Apivar strips are possibly the simplest mite treatment available. They do not require any tools, and all you have to do is put them in and take them out. So, what happens if you leave honey supers on during apivar treatment?
What is the Apivar treatment?
Apivar kills the varroa mite with a synthetic drug called amitraz. These strips are quite successful at destroying the mite population. However, this drug has been abused in some locations, and varroa mites have developed resistance to it. Apivar is ineffective in these locations.
Advantage of Apivar treatment
- Apivar is an efficient treatment for Varroa mite infestations.
Apivar is the only amitraz-based apiary treatment that treats many generations of Varroa mites. It can lower mite numbers in the hive by up to 99%. When administered as indicated, Apivar’s controlled-release technology distributes Amitraz over a minimum of six weeks, ensuring healthy and productive hives.
- It does not leave any major residues
Following Apivar treatments at the specified dosage, no substantial residues were discovered in honey, wax, propolis, or pollen.
- Conveniently packaged and simple to use
Apivar comes in foil bags that are vacuum-sealed. It does not necessitate any measurement, mixing, or complex application techniques. Tear open the foil pouch, remove and divide the double strips, and place them in the brood chambers as directed.
Apivar side effects
The disadvantage of Apivar is that amitraz is harmful to people. When working with it, you must exercise extreme caution. You are also exposing your bees and honeycomb to this corrosive poison.
You can remove and dispose of the wax and honey, as well as employ safety equipment to protect yourself. There are other organic mite treatments that are quite successful. Whether to use Apivar in your hive is a personal decision based on how you feel about exposing your bees and yourself to this poison.
Apivar treatment with honey supers on
There is only one way to be certain: use them and watch what happens. First, conduct a mite test to determine the mite level in your hive. Then apply the therapy and leave it in place for 6 weeks. After the therapy has worn off, conduct another mite test. If your mite level is below 2, the strips are still effective.
How to use Apivar
- Remove any honey supers that does not contain brood from your hive and, if possible, consolidate brood boxes.
- Next, inspect your hives to determine how many brood frames you have and where they are located.
- Prepare your equipment. Chemical-resistant gloves and apivar strips are required. Scissors are useful but not required. The instructions do not state whether a mask is required. This is all up to you. However, we strongly advise wearing a mask or, even better, having someone else insert the strips for you.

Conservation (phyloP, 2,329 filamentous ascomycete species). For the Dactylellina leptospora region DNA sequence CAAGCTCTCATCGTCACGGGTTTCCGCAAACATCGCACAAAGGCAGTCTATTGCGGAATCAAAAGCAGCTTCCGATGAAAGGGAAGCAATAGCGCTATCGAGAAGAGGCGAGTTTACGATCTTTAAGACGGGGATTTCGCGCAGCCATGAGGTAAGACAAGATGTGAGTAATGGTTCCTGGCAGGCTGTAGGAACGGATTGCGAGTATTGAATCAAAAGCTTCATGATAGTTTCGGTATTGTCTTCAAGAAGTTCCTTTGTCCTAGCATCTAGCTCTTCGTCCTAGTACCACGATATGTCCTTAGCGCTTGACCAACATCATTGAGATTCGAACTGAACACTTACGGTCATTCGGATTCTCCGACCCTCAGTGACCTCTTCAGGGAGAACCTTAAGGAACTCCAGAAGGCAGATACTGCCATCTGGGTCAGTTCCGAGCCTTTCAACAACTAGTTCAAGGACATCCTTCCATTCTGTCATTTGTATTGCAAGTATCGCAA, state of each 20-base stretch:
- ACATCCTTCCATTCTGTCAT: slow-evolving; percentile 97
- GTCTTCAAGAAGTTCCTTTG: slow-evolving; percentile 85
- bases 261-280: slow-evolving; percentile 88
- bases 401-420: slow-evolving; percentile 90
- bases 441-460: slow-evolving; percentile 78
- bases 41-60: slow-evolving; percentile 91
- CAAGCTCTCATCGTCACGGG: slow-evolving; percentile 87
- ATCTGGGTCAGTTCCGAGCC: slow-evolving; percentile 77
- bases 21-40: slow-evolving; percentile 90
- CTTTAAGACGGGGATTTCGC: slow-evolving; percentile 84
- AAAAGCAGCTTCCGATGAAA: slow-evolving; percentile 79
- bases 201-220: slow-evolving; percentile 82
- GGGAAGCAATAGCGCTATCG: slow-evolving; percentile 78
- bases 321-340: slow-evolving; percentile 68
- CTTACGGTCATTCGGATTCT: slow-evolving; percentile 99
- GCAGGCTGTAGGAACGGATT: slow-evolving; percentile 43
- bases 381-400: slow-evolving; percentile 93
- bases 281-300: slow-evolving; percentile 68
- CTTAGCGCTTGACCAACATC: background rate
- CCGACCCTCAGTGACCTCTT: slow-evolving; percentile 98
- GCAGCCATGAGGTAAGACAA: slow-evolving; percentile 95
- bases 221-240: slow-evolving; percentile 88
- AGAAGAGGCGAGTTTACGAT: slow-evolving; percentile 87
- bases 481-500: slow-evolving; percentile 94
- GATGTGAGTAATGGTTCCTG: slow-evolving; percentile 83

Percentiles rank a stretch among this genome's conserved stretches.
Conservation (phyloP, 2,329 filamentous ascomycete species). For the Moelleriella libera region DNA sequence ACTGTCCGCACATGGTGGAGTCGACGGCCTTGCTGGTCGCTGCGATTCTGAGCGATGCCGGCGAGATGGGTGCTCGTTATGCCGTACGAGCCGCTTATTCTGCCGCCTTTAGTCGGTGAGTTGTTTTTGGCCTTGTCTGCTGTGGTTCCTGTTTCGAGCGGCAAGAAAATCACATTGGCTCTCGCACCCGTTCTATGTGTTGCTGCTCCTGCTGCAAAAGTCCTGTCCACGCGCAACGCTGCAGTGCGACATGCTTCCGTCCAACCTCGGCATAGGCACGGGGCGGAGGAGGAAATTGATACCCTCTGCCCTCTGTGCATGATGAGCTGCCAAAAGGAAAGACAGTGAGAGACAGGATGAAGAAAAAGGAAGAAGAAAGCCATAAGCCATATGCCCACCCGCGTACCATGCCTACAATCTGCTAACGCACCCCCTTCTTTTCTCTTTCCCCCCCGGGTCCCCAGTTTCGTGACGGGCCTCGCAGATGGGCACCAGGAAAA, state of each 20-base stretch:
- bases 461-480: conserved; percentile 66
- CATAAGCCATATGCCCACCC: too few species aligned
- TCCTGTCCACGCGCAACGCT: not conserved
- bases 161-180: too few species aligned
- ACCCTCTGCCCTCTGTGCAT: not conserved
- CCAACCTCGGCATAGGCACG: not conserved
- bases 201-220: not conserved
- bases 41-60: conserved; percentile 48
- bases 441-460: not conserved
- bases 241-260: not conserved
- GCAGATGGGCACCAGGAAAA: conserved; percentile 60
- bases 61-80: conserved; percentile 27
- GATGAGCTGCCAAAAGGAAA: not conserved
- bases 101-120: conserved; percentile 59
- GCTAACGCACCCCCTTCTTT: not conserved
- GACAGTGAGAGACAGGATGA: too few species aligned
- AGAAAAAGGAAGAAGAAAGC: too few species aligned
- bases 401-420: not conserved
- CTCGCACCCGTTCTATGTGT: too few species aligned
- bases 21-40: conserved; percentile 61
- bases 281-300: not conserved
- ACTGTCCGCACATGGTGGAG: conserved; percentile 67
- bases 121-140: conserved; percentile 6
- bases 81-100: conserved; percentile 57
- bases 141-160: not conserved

- For every 5 frames of brood, place 1 strip in each brood box. Put no more than four strips in the beehive. The parent frames will clamp the strips in between. Do not place the strips adjacent to each other on the same frame.
- Leave the treatment in place for 4 weeks. After usage, properly wash your hands and any equipment. You can open the hive if necessary throughout these four weeks, but keep it to a minimal. When inspecting the hive, wear your chemical-resistant gloves.
- Check after 4 weeks to see if the brood is still on the frames by the strips. If it has moved away from the strips, return them to the frames that have brooded on them. Do nothing if the brood is still in the frames by the strips.
- Remove the strips after 6 weeks. If you had to relocate the strips at week 4 to be closer to the brood, leave them for another 2 weeks, for a total of 8 weeks.
- After removing these strips from the hive for at least two weeks, you can replace them with honey.
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Preventing Apivar resistance in mites
- Make careful to remove the strips after 6-8 weeks.
- Use apivar strips just when you need to treat for mites. Alternate treatments such as apiguard, oxalic acid, or formic acid.
- Unless a hive has a mite level of 0-1 and is dealing with mites, every hive should be treated. Do not treat only one hive while leaving the other hives alone. If you do not treat every infested hive in your apiary, the mites from the treated hive will spread to the untreated hives.
What happens if you leave honey supers on during an Apivar treatment?
Will Apivar be less effective if your hive has honey supers? Yes.
If you leave the honey super in the hive, keep in mind that this honey is solely for bee consumption, not for human use. It is easy to forget to reuse these frames or harvest the wax in the spring of next year. Although we do not recommend using Apivar if you have honey supers on your hive, if you must leave a honey super on the hive.
We strongly recommend using a marker and clearly identifying each frame with a letter or symbol to remind you that these frames contain poison honey. You should not use these frames in super honey during or before the honey flows. It is better to remove the entire plastic base with a honeycomb and discard it.
Our goal at the farm is to limit treatment. You can divide hives when they have the genetics to deal with mites on their own. The hives with the highest mite counts are the ones we never divide. This encourages bees with the genotypes we choose to thrive and the traits that do not cope well with mites to disappear.
There are different opinions on this topic, and we encourage you to learn about the variety of ways beekeepers do things. Then do what works best for you and your bees.